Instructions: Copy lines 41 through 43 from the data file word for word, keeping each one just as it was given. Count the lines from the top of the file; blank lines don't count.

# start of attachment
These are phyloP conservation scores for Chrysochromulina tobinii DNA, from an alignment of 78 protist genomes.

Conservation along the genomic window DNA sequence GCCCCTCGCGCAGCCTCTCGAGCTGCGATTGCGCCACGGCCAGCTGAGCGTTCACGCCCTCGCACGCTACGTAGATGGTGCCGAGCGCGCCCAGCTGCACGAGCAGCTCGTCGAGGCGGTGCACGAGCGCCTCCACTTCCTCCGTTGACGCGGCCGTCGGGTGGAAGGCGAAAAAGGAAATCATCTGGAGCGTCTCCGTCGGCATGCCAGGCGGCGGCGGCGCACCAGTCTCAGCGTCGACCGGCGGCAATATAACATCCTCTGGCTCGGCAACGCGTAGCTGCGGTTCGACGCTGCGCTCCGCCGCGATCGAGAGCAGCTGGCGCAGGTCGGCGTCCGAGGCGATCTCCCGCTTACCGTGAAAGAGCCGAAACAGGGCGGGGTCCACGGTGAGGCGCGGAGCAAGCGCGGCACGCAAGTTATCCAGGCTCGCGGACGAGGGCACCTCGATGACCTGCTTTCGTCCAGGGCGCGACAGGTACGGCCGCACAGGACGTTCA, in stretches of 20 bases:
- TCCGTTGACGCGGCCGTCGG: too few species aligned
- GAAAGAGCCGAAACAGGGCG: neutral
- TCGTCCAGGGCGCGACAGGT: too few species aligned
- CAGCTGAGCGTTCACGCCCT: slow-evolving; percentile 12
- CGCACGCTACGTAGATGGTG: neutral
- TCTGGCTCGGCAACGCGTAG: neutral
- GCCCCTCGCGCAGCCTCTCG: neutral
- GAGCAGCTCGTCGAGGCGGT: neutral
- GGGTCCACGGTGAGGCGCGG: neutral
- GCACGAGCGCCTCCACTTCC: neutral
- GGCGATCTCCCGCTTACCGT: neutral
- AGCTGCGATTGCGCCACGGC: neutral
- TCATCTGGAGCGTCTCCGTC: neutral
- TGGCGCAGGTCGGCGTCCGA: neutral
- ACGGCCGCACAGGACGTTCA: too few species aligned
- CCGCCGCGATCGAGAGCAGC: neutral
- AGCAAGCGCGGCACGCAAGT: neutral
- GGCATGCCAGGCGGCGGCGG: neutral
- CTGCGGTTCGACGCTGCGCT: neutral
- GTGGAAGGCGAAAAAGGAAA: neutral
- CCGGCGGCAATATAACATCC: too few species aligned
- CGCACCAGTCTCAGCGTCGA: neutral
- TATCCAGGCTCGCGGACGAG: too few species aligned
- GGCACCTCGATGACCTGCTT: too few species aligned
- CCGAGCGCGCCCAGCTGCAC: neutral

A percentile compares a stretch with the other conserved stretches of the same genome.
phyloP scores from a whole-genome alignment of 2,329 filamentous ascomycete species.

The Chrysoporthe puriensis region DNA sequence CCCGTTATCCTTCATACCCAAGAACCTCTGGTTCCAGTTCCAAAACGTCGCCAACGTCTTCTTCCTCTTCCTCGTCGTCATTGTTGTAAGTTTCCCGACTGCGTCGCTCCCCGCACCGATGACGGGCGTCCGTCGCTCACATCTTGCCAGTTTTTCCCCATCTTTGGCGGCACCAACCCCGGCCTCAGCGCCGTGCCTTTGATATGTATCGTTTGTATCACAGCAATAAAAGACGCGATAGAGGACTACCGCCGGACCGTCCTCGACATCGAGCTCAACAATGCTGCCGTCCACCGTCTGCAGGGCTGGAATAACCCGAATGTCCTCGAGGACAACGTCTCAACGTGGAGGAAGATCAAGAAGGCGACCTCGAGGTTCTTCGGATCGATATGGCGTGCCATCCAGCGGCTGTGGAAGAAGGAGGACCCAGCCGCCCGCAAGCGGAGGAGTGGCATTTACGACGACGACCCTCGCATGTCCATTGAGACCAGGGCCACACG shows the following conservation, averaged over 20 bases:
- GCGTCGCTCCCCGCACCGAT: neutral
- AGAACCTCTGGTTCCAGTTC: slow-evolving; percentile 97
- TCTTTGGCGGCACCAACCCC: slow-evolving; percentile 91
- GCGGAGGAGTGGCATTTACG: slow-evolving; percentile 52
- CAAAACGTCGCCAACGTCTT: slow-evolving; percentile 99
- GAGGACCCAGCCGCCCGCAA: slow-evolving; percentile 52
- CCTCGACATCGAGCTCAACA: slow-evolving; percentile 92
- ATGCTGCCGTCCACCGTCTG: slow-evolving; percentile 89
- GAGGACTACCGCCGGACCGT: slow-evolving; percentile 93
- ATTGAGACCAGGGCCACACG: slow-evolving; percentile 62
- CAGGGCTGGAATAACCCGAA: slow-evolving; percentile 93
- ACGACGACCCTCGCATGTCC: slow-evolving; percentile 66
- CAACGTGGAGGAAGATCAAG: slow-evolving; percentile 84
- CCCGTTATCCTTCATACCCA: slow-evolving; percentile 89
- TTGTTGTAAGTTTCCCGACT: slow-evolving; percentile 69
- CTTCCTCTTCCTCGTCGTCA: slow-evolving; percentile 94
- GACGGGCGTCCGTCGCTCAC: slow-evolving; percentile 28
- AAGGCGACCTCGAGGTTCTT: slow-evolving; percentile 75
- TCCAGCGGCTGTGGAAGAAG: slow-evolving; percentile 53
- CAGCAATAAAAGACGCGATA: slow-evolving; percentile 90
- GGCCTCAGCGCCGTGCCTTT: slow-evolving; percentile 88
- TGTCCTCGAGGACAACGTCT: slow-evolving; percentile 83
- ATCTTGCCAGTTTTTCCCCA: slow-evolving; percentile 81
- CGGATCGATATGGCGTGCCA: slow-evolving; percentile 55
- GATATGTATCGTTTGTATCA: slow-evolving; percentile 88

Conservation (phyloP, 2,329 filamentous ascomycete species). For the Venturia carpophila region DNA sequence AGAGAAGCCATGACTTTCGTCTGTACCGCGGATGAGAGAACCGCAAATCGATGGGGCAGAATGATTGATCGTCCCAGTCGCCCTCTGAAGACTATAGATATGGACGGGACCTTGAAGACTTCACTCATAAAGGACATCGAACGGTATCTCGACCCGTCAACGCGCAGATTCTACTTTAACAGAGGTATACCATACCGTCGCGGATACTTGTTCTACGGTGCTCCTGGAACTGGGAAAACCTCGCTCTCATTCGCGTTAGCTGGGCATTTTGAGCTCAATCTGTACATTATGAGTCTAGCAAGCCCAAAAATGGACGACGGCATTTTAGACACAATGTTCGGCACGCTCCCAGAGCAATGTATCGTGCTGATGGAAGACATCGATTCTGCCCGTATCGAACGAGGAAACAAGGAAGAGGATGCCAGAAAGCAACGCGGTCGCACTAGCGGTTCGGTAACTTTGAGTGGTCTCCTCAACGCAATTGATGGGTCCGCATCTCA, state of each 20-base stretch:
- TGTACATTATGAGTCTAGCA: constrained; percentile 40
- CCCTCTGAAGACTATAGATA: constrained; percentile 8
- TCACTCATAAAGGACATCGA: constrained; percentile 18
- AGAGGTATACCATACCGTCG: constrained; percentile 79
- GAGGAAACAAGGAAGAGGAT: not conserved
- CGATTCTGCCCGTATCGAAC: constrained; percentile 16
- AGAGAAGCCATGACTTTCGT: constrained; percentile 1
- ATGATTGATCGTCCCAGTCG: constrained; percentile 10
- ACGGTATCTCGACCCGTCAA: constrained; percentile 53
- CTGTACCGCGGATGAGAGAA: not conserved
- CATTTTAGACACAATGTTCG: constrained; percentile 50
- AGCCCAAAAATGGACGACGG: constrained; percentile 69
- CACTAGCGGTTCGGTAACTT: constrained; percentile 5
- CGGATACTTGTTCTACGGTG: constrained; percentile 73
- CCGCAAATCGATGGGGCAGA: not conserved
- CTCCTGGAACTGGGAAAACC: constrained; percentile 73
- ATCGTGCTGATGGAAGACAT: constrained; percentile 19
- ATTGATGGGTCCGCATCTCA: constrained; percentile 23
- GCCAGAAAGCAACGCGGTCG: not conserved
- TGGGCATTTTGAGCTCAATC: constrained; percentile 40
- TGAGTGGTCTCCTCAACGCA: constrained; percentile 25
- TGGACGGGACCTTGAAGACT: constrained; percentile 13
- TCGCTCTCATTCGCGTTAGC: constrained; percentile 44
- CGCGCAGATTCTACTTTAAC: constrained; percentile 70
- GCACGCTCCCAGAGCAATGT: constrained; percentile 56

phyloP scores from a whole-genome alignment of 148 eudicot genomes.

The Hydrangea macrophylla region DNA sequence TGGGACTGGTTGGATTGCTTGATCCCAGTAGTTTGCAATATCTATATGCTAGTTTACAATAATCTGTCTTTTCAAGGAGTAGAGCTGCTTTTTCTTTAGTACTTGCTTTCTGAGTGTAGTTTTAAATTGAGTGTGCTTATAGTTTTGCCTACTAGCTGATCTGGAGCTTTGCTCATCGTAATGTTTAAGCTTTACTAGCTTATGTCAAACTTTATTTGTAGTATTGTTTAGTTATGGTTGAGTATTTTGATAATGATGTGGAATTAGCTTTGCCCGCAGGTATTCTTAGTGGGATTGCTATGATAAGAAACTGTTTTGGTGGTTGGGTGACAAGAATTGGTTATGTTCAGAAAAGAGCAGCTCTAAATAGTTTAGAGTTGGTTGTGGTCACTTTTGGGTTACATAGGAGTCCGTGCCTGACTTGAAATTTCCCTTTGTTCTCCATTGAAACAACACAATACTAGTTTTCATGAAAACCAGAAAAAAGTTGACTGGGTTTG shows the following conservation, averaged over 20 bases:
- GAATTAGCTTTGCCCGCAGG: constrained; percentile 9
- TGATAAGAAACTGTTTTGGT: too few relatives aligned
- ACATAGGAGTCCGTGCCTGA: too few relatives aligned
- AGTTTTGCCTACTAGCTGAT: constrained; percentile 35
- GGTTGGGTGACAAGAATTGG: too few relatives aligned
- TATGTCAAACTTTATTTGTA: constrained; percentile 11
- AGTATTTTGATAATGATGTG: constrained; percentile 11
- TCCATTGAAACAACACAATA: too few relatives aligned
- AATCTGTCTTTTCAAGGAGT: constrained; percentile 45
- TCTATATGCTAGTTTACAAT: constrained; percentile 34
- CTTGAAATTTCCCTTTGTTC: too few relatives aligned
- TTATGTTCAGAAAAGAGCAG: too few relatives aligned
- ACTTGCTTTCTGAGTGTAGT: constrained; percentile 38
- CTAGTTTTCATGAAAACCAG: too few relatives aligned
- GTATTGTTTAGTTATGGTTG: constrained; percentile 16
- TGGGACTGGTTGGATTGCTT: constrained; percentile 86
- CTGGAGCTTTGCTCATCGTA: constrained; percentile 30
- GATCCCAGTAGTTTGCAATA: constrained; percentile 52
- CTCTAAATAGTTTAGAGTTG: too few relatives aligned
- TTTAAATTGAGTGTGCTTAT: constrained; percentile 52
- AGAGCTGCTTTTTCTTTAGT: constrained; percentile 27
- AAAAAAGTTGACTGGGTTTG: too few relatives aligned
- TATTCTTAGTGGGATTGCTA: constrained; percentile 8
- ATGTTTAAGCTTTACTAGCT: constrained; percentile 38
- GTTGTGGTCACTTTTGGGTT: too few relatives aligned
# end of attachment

- CAGGGCTGGAATAACCCGAA: slow-evolving; percentile 93
- ACGACGACCCTCGCATGTCC: slow-evolving; percentile 66
- CAACGTGGAGGAAGATCAAG: slow-evolving; percentile 84